The War on International Law is gaining traction, and we need to work harder to stop it. recently launched a project on Indiegogo, a crowd funding site, to raise money for our campaign. We need to bring attention to the Arms Trade Treaty, the Women’s Equality Treaty (CEDAW), the Disability Treaty, the Law of the Sea Treaty, and many others. The US has not ratified any of these crucial agreements, which has significant negative consequences for the US role in the world and for US citizens.

Our goals are simple: expose the opposition, identify the costs of this negative policy, and build a robust network of support that crosses traditional issue silos inside and outside the Beltway to reengage the US in adopting international law. We need your support in order to make this campaign a success.

Ds and Rs on Energy, the Environment, and Foreign Policy: Party Platforms 2012

Now that both the Democrats and the Republicans have released their official party platforms for 2012, they can be compared side-by-side.  We've done all of the legwork for you and have summarized their main stances on a number of issues. Hyperlinks are included and they will take you to the pertinent section of that party's platform if you want to read the actual text.  

Update September 6: Changes made on the floor of the Democratic Convention have resulted in the platform stating that Jerusalem is the capital of Israel and that the status of Jerusalem as an Israeli holding is a condition for any peace talks.

A Hoosier Laments Lugar Loss

Sen. Richard Lugar

It was a bad and sad day for Indiana on Tuesday. 

Senator Richard Lugar not only lost in the Republican primary; Tea Party extremists did their best to humiliate America's finest public servant.  A few even trespassed onto the senator's farm and put up the obnoxious "Retire Lugar" campaign signs that popped up like weeds across our state this spring.

Through his work on the school board and as Indianapolis mayor, Lugar set the stage for the remaking of the Indiana capital city into a major, world class city.  As senator, he made Indiana a better state, but also globally important. 

As an Indiana Republican, Senator Lugar made the party a powerhouse, but often saved the GOP from its worst excesses.  The man once known as Nixon's favorite mayor was now deemed too moderate for a strong majority of Indiana Republicans.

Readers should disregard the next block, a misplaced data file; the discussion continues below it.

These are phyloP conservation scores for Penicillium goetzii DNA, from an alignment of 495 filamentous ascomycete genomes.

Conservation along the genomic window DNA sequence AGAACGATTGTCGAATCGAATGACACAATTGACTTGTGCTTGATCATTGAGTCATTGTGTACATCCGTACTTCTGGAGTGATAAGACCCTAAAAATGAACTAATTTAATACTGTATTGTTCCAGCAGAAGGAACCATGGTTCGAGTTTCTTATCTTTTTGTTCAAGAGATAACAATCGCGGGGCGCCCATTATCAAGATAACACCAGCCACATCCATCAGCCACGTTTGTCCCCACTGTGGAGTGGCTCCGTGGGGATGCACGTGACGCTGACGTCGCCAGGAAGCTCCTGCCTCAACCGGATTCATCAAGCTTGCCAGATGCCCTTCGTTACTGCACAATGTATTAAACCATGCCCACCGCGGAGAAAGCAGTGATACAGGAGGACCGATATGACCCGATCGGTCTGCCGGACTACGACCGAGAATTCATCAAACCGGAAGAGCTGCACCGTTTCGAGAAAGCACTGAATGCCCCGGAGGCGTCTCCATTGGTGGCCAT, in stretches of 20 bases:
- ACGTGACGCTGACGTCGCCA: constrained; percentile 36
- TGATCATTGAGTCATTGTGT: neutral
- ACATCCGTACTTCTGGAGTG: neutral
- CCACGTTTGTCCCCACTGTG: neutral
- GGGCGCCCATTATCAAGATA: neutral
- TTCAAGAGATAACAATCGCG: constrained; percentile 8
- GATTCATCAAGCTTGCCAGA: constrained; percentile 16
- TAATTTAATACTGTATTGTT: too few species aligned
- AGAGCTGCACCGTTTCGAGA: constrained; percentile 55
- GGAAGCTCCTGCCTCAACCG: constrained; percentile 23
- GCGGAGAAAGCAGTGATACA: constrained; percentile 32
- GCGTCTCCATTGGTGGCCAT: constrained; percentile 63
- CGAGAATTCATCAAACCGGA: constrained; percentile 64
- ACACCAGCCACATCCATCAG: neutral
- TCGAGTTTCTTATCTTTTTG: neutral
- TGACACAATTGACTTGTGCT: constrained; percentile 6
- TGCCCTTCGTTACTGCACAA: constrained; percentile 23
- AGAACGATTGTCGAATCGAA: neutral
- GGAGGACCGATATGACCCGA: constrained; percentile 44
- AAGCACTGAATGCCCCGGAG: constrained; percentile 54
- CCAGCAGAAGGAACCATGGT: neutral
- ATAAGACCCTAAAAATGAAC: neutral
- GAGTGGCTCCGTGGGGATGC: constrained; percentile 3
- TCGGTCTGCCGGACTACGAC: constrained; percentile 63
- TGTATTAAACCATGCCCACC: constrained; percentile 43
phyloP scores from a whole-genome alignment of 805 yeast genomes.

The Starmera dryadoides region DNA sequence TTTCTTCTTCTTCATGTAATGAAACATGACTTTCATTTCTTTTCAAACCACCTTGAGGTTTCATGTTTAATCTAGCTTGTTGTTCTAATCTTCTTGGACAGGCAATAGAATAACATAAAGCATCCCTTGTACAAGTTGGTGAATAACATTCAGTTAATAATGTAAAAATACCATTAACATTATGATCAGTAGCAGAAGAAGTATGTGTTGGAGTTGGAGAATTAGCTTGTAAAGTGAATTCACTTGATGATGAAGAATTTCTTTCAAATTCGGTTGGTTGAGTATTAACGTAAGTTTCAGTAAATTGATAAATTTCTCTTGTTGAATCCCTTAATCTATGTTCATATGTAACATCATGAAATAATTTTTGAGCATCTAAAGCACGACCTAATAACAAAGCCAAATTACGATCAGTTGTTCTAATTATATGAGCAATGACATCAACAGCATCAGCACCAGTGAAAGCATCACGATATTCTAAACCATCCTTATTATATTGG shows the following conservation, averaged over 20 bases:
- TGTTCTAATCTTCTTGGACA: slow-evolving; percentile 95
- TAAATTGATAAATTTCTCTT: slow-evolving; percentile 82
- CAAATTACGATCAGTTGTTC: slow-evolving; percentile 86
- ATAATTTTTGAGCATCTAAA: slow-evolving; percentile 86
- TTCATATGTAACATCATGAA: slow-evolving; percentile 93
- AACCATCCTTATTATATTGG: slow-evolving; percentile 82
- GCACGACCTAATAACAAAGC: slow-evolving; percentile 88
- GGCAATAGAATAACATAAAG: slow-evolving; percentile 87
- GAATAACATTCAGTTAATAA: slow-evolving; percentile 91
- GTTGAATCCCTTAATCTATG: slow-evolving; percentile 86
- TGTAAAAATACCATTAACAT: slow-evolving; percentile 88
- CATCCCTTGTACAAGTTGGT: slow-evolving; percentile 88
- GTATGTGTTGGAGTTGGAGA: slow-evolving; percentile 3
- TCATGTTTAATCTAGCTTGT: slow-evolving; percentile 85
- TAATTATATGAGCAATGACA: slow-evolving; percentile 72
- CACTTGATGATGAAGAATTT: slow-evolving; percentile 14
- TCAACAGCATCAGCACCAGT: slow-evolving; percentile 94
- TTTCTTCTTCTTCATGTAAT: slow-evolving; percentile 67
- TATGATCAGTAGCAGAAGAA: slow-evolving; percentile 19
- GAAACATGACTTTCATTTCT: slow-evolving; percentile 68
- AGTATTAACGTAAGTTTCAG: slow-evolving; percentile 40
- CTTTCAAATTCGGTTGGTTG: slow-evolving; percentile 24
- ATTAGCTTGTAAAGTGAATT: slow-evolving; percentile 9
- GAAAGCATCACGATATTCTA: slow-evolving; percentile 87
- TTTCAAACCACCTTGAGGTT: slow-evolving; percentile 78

Here is what some other, more graceful, Hoosiers posted on facebook on Tuesday night:

Kiel, Terre Haute, IN: Thanks for 36 years of representing Indiana well on a global stage, helping end apartheid and all of that.

Gabe, Columbus, IN: Lugar stood up to the hawks in the Reagan administration to demand the President break with the Marcos dictatorship in the Philippines.

Dave, Indianapolis, IN: Sad day for the hungry, a sad day for our nation. Democracy is about talking with one another, not shouting at others.

Stan, a former Carmel, IN teacher whose students got involved with AIDS activism: after this real-life civics lesson where kids learned their voice can make a difference, Senator Lugar made time to meet with me and a few of the students face-to-face to listen to our concerns. Thank you Senator Lugar for your grace, tact and statesmanship.

Lugar Loses and So Does the World

Sen. Richard Lugar

Senator Richard Lugar of Indiana lost his Republican primary yesterday to Tea Party backed conservative Richard Mourdock, after more than 35 years in the Senate. His defeat is not just a defeat for Lugar and his supporters, but a defeat for American national security and indeed the entire world. In the words of fellow Senate Foreign Relations Committee member Senator John Kerry, "It will soon almost sound cliché to say that America is safer today because of Dick Lugar's 36 years of service in the Senate, but it really does bear repeating."

Lugar's challenger, Richard Mourdock, said in his victory speech, that his campaign was about ideas for the future of both the Republican Party and our nation as a whole. Unfortunately, Mourdock's win is part of a disturbing pattern of election victories for Tea Party ideas, of unilateralists over more moderate, internationally minded Republicans.